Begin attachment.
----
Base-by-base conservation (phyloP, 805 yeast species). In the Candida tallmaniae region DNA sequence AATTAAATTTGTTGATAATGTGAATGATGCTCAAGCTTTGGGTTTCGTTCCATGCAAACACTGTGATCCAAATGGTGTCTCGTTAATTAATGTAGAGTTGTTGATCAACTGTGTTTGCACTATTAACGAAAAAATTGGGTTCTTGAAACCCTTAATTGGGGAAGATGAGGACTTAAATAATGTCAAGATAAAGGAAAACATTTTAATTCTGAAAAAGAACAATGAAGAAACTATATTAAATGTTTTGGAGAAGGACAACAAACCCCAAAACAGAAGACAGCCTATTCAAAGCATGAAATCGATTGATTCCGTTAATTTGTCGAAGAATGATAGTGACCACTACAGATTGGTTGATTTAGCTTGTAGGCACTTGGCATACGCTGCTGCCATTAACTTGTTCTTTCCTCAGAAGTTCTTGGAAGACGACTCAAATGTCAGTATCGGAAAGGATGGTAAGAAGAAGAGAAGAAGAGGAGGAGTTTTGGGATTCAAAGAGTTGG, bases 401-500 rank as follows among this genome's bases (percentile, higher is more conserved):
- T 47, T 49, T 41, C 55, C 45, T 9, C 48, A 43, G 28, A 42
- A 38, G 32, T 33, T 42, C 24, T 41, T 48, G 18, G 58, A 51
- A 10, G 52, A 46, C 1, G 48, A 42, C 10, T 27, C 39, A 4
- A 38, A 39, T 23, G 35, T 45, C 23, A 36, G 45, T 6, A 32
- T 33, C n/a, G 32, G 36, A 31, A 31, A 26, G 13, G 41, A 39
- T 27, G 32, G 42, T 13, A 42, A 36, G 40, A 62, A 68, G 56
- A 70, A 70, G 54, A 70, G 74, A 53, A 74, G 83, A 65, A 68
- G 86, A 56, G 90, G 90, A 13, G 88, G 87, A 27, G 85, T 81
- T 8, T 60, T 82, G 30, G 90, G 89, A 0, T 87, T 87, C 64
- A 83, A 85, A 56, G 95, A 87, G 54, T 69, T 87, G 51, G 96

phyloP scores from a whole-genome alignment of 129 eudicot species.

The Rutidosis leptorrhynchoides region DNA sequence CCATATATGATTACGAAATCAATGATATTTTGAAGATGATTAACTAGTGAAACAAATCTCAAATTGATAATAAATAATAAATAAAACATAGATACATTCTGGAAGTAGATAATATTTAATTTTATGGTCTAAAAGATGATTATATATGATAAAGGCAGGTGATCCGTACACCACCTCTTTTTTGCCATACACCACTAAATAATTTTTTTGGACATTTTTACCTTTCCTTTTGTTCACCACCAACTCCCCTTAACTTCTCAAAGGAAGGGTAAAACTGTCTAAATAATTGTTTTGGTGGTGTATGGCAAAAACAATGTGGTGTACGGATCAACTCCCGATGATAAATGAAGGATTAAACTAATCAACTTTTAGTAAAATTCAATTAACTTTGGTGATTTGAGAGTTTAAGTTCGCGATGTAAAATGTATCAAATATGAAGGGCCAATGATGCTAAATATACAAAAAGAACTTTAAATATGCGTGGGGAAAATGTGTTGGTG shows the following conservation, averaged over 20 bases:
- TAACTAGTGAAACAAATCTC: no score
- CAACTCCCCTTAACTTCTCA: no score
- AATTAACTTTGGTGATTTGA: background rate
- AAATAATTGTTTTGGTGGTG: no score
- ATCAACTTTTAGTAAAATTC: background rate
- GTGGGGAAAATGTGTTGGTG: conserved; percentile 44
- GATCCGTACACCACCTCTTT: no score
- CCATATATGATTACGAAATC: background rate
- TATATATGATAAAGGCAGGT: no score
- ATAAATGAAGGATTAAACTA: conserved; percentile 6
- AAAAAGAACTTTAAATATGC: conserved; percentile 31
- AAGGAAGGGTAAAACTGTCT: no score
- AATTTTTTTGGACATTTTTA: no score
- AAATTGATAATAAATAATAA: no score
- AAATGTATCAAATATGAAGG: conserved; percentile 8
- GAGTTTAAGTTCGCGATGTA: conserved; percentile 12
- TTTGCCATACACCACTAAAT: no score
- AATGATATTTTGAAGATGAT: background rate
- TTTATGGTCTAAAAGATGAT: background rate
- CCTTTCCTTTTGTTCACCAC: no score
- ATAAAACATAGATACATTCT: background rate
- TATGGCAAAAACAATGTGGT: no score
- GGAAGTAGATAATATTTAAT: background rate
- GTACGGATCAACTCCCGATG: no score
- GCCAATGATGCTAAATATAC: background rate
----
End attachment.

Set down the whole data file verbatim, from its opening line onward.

Base-by-base conservation (phyloP, 805 yeast species). In the Candida tallmaniae region DNA sequence AATTAAATTTGTTGATAATGTGAATGATGCTCAAGCTTTGGGTTTCGTTCCATGCAAACACTGTGATCCAAATGGTGTCTCGTTAATTAATGTAGAGTTGTTGATCAACTGTGTTTGCACTATTAACGAAAAAATTGGGTTCTTGAAACCCTTAATTGGGGAAGATGAGGACTTAAATAATGTCAAGATAAAGGAAAACATTTTAATTCTGAAAAAGAACAATGAAGAAACTATATTAAATGTTTTGGAGAAGGACAACAAACCCCAAAACAGAAGACAGCCTATTCAAAGCATGAAATCGATTGATTCCGTTAATTTGTCGAAGAATGATAGTGACCACTACAGATTGGTTGATTTAGCTTGTAGGCACTTGGCATACGCTGCTGCCATTAACTTGTTCTTTCCTCAGAAGTTCTTGGAAGACGACTCAAATGTCAGTATCGGAAAGGATGGTAAGAAGAAGAGAAGAAGAGGAGGAGTTTTGGGATTCAAAGAGTTGG, bases 401-500 rank as follows among this genome's bases (percentile, higher is more conserved):
- T 47, T 49, T 41, C 55, C 45, T 9, C 48, A 43, G 28, A 42
- A 38, G 32, T 33, T 42, C 24, T 41, T 48, G 18, G 58, A 51
- A 10, G 52, A 46, C 1, G 48, A 42, C 10, T 27, C 39, A 4
- A 38, A 39, T 23, G 35, T 45, C 23, A 36, G 45, T 6, A 32
- T 33, C n/a, G 32, G 36, A 31, A 31, A 26, G 13, G 41, A 39
- T 27, G 32, G 42, T 13, A 42, A 36, G 40, A 62, A 68, G 56
- A 70, A 70, G 54, A 70, G 74, A 53, A 74, G 83, A 65, A 68
- G 86, A 56, G 90, G 90, A 13, G 88, G 87, A 27, G 85, T 81
- T 8, T 60, T 82, G 30, G 90, G 89, A 0, T 87, T 87, C 64
- A 83, A 85, A 56, G 95, A 87, G 54, T 69, T 87, G 51, G 96

phyloP scores from a whole-genome alignment of 129 eudicot species.

The Rutidosis leptorrhynchoides region DNA sequence CCATATATGATTACGAAATCAATGATATTTTGAAGATGATTAACTAGTGAAACAAATCTCAAATTGATAATAAATAATAAATAAAACATAGATACATTCTGGAAGTAGATAATATTTAATTTTATGGTCTAAAAGATGATTATATATGATAAAGGCAGGTGATCCGTACACCACCTCTTTTTTGCCATACACCACTAAATAATTTTTTTGGACATTTTTACCTTTCCTTTTGTTCACCACCAACTCCCCTTAACTTCTCAAAGGAAGGGTAAAACTGTCTAAATAATTGTTTTGGTGGTGTATGGCAAAAACAATGTGGTGTACGGATCAACTCCCGATGATAAATGAAGGATTAAACTAATCAACTTTTAGTAAAATTCAATTAACTTTGGTGATTTGAGAGTTTAAGTTCGCGATGTAAAATGTATCAAATATGAAGGGCCAATGATGCTAAATATACAAAAAGAACTTTAAATATGCGTGGGGAAAATGTGTTGGTG shows the following conservation, averaged over 20 bases:
- TAACTAGTGAAACAAATCTC: no score
- CAACTCCCCTTAACTTCTCA: no score
- AATTAACTTTGGTGATTTGA: background rate
- AAATAATTGTTTTGGTGGTG: no score
- ATCAACTTTTAGTAAAATTC: background rate
- GTGGGGAAAATGTGTTGGTG: conserved; percentile 44
- GATCCGTACACCACCTCTTT: no score
- CCATATATGATTACGAAATC: background rate
- TATATATGATAAAGGCAGGT: no score
- ATAAATGAAGGATTAAACTA: conserved; percentile 6
- AAAAAGAACTTTAAATATGC: conserved; percentile 31
- AAGGAAGGGTAAAACTGTCT: no score
- AATTTTTTTGGACATTTTTA: no score
- AAATTGATAATAAATAATAA: no score
- AAATGTATCAAATATGAAGG: conserved; percentile 8
- GAGTTTAAGTTCGCGATGTA: conserved; percentile 12
- TTTGCCATACACCACTAAAT: no score
- AATGATATTTTGAAGATGAT: background rate
- TTTATGGTCTAAAAGATGAT: background rate
- CCTTTCCTTTTGTTCACCAC: no score
- ATAAAACATAGATACATTCT: background rate
- TATGGCAAAAACAATGTGGT: no score
- GGAAGTAGATAATATTTAAT: background rate
- GTACGGATCAACTCCCGATG: no score
- GCCAATGATGCTAAATATAC: background rate